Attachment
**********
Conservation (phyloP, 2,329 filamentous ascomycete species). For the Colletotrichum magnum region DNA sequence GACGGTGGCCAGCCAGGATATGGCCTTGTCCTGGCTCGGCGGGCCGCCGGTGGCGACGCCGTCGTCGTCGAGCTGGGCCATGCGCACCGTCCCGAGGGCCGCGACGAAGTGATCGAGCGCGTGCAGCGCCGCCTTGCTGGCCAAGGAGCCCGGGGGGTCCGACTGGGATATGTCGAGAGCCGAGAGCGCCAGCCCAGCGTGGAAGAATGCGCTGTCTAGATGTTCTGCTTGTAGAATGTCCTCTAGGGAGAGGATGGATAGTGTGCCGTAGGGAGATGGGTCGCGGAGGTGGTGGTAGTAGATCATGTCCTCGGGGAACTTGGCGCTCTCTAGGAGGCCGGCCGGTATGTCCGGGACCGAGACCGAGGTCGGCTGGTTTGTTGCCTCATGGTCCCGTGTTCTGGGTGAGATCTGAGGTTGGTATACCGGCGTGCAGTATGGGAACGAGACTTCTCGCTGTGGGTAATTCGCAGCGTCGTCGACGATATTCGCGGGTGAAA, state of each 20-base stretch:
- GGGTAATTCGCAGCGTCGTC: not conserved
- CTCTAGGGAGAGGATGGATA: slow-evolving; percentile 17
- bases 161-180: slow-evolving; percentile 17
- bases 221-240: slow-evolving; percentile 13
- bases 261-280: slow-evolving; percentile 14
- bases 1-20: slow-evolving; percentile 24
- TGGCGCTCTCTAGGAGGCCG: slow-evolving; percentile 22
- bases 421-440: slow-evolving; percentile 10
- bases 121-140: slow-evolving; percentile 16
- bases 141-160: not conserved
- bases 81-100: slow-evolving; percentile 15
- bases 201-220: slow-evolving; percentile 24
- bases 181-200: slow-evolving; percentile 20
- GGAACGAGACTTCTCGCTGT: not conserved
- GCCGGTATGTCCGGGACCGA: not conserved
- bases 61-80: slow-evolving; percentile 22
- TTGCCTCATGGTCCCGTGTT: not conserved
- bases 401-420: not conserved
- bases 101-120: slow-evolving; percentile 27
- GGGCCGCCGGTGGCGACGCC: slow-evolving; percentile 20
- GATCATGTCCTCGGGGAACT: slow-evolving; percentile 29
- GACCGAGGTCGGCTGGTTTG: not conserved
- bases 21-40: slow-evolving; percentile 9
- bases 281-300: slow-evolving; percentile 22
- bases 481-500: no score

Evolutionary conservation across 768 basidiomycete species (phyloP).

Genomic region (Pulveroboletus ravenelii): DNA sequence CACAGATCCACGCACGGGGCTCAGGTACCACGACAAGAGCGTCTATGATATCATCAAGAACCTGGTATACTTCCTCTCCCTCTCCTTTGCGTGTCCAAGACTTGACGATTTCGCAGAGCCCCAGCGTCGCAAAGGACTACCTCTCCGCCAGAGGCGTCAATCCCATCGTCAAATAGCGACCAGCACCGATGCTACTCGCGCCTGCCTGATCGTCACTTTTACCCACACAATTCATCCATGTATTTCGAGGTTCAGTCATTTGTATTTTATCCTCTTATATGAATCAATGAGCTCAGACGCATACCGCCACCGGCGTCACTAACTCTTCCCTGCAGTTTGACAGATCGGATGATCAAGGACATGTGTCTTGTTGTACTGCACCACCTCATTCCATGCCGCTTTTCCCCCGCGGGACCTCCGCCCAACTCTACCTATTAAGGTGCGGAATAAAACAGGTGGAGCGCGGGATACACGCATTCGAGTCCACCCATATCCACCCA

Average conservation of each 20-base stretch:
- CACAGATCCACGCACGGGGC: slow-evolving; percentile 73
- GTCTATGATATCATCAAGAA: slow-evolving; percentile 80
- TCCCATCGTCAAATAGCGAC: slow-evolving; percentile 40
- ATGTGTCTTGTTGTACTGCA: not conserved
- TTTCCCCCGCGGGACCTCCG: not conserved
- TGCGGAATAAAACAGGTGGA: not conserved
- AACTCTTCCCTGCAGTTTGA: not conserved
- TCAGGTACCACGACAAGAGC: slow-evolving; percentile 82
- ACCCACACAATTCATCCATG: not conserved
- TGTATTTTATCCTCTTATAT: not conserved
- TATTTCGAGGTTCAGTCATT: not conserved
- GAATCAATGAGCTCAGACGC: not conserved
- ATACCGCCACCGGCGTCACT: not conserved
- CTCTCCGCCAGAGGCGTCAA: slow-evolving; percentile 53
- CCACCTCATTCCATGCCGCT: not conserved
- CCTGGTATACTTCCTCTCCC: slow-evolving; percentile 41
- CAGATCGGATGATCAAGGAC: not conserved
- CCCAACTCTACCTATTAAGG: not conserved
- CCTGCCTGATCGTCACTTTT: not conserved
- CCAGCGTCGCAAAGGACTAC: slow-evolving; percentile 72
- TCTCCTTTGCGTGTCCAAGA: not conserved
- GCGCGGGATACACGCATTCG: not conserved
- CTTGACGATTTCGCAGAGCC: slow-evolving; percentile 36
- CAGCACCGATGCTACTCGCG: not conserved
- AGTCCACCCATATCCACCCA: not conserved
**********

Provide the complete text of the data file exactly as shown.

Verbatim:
Conservation (phyloP, 2,329 filamentous ascomycete species). For the Colletotrichum magnum region DNA sequence GACGGTGGCCAGCCAGGATATGGCCTTGTCCTGGCTCGGCGGGCCGCCGGTGGCGACGCCGTCGTCGTCGAGCTGGGCCATGCGCACCGTCCCGAGGGCCGCGACGAAGTGATCGAGCGCGTGCAGCGCCGCCTTGCTGGCCAAGGAGCCCGGGGGGTCCGACTGGGATATGTCGAGAGCCGAGAGCGCCAGCCCAGCGTGGAAGAATGCGCTGTCTAGATGTTCTGCTTGTAGAATGTCCTCTAGGGAGAGGATGGATAGTGTGCCGTAGGGAGATGGGTCGCGGAGGTGGTGGTAGTAGATCATGTCCTCGGGGAACTTGGCGCTCTCTAGGAGGCCGGCCGGTATGTCCGGGACCGAGACCGAGGTCGGCTGGTTTGTTGCCTCATGGTCCCGTGTTCTGGGTGAGATCTGAGGTTGGTATACCGGCGTGCAGTATGGGAACGAGACTTCTCGCTGTGGGTAATTCGCAGCGTCGTCGACGATATTCGCGGGTGAAA, state of each 20-base stretch:
- GGGTAATTCGCAGCGTCGTC: not conserved
- CTCTAGGGAGAGGATGGATA: slow-evolving; percentile 17
- bases 161-180: slow-evolving; percentile 17
- bases 221-240: slow-evolving; percentile 13
- bases 261-280: slow-evolving; percentile 14
- bases 1-20: slow-evolving; percentile 24
- TGGCGCTCTCTAGGAGGCCG: slow-evolving; percentile 22
- bases 421-440: slow-evolving; percentile 10
- bases 121-140: slow-evolving; percentile 16
- bases 141-160: not conserved
- bases 81-100: slow-evolving; percentile 15
- bases 201-220: slow-evolving; percentile 24
- bases 181-200: slow-evolving; percentile 20
- GGAACGAGACTTCTCGCTGT: not conserved
- GCCGGTATGTCCGGGACCGA: not conserved
- bases 61-80: slow-evolving; percentile 22
- TTGCCTCATGGTCCCGTGTT: not conserved
- bases 401-420: not conserved
- bases 101-120: slow-evolving; percentile 27
- GGGCCGCCGGTGGCGACGCC: slow-evolving; percentile 20
- GATCATGTCCTCGGGGAACT: slow-evolving; percentile 29
- GACCGAGGTCGGCTGGTTTG: not conserved
- bases 21-40: slow-evolving; percentile 9
- bases 281-300: slow-evolving; percentile 22
- bases 481-500: no score

Evolutionary conservation across 768 basidiomycete species (phyloP).

Genomic region (Pulveroboletus ravenelii): DNA sequence CACAGATCCACGCACGGGGCTCAGGTACCACGACAAGAGCGTCTATGATATCATCAAGAACCTGGTATACTTCCTCTCCCTCTCCTTTGCGTGTCCAAGACTTGACGATTTCGCAGAGCCCCAGCGTCGCAAAGGACTACCTCTCCGCCAGAGGCGTCAATCCCATCGTCAAATAGCGACCAGCACCGATGCTACTCGCGCCTGCCTGATCGTCACTTTTACCCACACAATTCATCCATGTATTTCGAGGTTCAGTCATTTGTATTTTATCCTCTTATATGAATCAATGAGCTCAGACGCATACCGCCACCGGCGTCACTAACTCTTCCCTGCAGTTTGACAGATCGGATGATCAAGGACATGTGTCTTGTTGTACTGCACCACCTCATTCCATGCCGCTTTTCCCCCGCGGGACCTCCGCCCAACTCTACCTATTAAGGTGCGGAATAAAACAGGTGGAGCGCGGGATACACGCATTCGAGTCCACCCATATCCACCCA

Average conservation of each 20-base stretch:
- CACAGATCCACGCACGGGGC: slow-evolving; percentile 73
- GTCTATGATATCATCAAGAA: slow-evolving; percentile 80
- TCCCATCGTCAAATAGCGAC: slow-evolving; percentile 40
- ATGTGTCTTGTTGTACTGCA: not conserved
- TTTCCCCCGCGGGACCTCCG: not conserved
- TGCGGAATAAAACAGGTGGA: not conserved
- AACTCTTCCCTGCAGTTTGA: not conserved
- TCAGGTACCACGACAAGAGC: slow-evolving; percentile 82
- ACCCACACAATTCATCCATG: not conserved
- TGTATTTTATCCTCTTATAT: not conserved
- TATTTCGAGGTTCAGTCATT: not conserved
- GAATCAATGAGCTCAGACGC: not conserved
- ATACCGCCACCGGCGTCACT: not conserved
- CTCTCCGCCAGAGGCGTCAA: slow-evolving; percentile 53
- CCACCTCATTCCATGCCGCT: not conserved
- CCTGGTATACTTCCTCTCCC: slow-evolving; percentile 41
- CAGATCGGATGATCAAGGAC: not conserved
- CCCAACTCTACCTATTAAGG: not conserved
- CCTGCCTGATCGTCACTTTT: not conserved
- CCAGCGTCGCAAAGGACTAC: slow-evolving; percentile 72
- TCTCCTTTGCGTGTCCAAGA: not conserved
- GCGCGGGATACACGCATTCG: not conserved
- CTTGACGATTTCGCAGAGCC: slow-evolving; percentile 36
- CAGCACCGATGCTACTCGCG: not conserved
- AGTCCACCCATATCCACCCA: not conserved